– I read a LOT of advice columns, and one thing I’ve noticed is that this particular type of career jealousy somewhat parallels the feeling people have about their good friends’ pregnancies when they themselves are struggling to conceive. People report the same unbearable, grinding inability to be happy for the other person. I don’t know why, it just helped me to know that and I thought it was interesting.

    – There was NO WAY TO BRAIN-NINJA MYSELF OUT OF MY JEALOUSY FOR MY FRIEND. No way. I turned the jealousy upside-down and inside out, I tried to get to THE TRUE SECRET OF THE JEALOUSY, I asked myself why not having something became a thousand times more painful when I saw that my friend had it. Nothing helped. Only speaking honestly to him about it (in a loving way, and cloaking it in humor) helped a bit. And I *DID* absolutely have to be more distant from the friendship.

    – This will definitely change. Maybe because you get some opportunities that make you rejoice, or maybe because one of you moves, or maybe for whatever reason it will just stop feeling the way it does now. In the timeline of your whole life this is a blip.

  34. spd said:

    LW, one thing stood out to me from your letter: “watching her get jobs I am equally qualified for because her resume is better…”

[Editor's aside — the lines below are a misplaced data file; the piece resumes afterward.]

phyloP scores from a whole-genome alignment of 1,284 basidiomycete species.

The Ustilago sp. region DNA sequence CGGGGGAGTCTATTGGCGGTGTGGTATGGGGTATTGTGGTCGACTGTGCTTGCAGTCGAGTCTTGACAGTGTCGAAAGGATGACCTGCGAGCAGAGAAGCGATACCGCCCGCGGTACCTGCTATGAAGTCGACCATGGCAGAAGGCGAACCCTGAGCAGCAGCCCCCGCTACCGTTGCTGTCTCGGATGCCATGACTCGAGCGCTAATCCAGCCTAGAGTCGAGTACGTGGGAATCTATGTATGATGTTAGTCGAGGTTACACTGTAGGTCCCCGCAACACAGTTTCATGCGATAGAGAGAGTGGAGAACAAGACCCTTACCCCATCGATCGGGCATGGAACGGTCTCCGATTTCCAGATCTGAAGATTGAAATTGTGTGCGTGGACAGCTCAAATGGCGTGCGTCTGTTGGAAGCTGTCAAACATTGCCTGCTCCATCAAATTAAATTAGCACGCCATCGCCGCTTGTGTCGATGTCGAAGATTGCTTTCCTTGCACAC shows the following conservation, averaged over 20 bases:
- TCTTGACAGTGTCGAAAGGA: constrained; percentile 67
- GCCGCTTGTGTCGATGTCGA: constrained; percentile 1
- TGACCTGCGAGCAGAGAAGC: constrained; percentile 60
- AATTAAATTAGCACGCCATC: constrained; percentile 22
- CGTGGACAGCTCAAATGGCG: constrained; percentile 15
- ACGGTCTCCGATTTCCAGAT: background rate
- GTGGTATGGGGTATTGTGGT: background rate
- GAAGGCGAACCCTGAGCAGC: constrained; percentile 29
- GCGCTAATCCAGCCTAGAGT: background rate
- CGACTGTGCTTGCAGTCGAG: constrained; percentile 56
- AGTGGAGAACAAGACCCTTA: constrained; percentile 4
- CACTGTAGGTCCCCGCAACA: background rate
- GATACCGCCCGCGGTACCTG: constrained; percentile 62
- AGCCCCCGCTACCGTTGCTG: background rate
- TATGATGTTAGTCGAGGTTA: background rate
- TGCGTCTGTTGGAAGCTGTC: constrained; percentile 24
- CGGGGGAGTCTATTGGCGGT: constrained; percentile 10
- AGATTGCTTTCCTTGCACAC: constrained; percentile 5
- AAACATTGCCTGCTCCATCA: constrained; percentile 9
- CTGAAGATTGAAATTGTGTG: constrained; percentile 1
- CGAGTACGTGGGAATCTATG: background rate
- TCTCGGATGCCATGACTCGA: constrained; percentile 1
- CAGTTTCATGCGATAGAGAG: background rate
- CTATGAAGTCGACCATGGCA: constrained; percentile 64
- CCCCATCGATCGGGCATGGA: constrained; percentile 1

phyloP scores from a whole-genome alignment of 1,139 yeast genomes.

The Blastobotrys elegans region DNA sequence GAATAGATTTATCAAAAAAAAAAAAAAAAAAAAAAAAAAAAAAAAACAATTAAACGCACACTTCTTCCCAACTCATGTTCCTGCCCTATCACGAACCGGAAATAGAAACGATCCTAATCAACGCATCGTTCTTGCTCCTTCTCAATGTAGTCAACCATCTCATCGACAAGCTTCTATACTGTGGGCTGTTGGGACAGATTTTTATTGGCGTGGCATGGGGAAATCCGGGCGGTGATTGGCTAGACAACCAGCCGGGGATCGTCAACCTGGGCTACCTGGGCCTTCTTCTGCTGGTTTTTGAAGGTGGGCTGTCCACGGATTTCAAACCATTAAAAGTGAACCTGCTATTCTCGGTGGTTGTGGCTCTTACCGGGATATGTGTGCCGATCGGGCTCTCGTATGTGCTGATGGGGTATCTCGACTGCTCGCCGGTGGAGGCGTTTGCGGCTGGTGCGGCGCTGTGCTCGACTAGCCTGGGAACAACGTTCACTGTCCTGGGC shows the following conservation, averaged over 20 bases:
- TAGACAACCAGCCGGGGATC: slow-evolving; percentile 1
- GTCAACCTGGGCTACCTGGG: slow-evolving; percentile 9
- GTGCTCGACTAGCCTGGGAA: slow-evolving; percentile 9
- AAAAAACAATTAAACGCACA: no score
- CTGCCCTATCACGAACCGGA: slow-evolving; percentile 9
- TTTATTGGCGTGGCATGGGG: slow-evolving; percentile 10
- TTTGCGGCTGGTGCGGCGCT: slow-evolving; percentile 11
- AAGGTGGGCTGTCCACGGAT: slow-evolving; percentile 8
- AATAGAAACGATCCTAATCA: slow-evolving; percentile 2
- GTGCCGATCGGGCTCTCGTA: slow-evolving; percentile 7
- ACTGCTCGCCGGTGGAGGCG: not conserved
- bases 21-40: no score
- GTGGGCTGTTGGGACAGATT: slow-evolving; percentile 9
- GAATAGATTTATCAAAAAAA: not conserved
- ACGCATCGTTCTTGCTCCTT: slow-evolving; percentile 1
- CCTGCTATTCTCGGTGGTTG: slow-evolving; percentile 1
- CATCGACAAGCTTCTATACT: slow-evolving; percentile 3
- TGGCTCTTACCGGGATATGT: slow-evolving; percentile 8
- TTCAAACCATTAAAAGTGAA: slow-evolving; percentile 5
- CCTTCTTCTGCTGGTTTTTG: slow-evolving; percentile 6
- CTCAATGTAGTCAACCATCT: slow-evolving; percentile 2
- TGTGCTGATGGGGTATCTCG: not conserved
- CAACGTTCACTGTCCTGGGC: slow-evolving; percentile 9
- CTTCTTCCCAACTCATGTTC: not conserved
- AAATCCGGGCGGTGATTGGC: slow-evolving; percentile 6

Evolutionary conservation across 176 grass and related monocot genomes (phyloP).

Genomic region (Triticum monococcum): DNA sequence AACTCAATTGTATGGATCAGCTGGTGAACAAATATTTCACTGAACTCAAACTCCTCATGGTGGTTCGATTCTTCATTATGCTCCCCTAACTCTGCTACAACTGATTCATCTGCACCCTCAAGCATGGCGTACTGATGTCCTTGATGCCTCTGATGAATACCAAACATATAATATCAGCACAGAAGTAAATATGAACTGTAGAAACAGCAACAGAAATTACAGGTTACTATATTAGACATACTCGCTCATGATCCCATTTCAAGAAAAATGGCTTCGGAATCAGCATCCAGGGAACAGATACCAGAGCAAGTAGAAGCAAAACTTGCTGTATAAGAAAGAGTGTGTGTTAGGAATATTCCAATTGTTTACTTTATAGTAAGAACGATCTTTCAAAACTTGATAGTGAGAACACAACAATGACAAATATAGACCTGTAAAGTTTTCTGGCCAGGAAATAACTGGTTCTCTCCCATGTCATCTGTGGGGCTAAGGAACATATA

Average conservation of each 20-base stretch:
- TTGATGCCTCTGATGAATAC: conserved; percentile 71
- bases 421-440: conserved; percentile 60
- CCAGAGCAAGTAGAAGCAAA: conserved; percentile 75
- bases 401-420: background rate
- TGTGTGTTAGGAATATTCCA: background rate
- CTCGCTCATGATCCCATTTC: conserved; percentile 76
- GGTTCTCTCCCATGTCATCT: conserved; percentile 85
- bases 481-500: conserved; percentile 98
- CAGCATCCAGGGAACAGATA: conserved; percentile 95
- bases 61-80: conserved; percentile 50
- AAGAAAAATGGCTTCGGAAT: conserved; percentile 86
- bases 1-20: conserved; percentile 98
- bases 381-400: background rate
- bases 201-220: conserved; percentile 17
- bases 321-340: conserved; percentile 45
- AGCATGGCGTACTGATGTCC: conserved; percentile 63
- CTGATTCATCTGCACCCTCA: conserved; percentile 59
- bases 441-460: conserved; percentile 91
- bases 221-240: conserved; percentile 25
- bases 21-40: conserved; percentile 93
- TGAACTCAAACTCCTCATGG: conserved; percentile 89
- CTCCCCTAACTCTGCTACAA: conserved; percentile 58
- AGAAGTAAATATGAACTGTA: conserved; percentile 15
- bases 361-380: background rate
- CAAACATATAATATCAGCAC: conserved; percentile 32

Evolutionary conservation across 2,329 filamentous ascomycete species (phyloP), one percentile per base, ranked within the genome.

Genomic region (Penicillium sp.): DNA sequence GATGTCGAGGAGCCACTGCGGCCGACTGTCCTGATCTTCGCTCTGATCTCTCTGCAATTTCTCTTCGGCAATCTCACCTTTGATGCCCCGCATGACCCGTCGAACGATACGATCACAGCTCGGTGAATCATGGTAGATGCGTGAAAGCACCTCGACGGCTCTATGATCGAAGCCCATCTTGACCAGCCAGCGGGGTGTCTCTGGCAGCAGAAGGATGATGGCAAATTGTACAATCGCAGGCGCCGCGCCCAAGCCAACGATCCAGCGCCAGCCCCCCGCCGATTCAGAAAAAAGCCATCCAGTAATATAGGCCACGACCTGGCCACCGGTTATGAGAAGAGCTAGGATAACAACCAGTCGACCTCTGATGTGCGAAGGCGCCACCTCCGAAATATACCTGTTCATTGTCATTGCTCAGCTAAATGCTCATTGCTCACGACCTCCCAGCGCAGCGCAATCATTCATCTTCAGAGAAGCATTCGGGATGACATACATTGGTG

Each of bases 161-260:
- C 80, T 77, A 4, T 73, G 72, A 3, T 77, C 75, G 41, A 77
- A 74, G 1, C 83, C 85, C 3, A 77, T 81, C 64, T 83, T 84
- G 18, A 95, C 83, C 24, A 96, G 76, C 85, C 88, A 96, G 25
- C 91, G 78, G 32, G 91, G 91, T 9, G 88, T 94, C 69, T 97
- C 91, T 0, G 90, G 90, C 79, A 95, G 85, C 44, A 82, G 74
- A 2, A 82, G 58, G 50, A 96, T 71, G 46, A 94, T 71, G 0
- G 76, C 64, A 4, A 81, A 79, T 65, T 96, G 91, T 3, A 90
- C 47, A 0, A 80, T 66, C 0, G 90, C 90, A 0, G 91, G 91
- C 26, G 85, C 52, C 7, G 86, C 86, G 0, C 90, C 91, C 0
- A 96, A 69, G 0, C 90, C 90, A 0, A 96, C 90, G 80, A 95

I think it would also help you to reframe what being “qualified” for a job means in this context. It doesn’t mean you would be equally excellent at the job, because you are equally talented. It means that you have previous experience doing the things that one typically does on the way to having this type of job, and a track record of success doing those things, such that the employer has external evidence that talent translates into being efficient/reliable at applying it in this way.

    And if her resume has that and yours doesn’t… She *is* more qualified. That doesn’t mean she’s more talented, or a better artist, or will always be more qualified for this particular type of position. But it means that she has already completed steps 1-3 of Demonstrating Talent By Getting Paid, and maybe you’ve only done steps 1-2, and that doesn’t reflect on ANYTHING about your talent or your future career but it does reflect that you are getting signals that people consider step 3 a qualification for doing this Other Thing, so you need to find a way to get step 3 done or figure out what its achievable equivalent is.

    Because… It kinda sounds like the story you’re telling yourself is, to a certain extent, that her experience doesn’t count as a job qualification because she got it by being more privileged than you. And it’s probably true that she got it by being more privileged than you in some way, and that’s not really fair! And that the only “qualifications” that should matter are innate ability, and you have just as much as her and it’s not fair that you can’t back that up on paper.

    But that isn’t reality–people get jobs based partially on talent and partially on relevant experience. The relevant experience isn’t fair and depends a lot on privilege, but it’s reality. And in my career, telling myself the story that I was equally qualified for opportunities that others’ resumes were more appropriate for just because I had the same innate skill for hard work and my field was deeply unhelpful.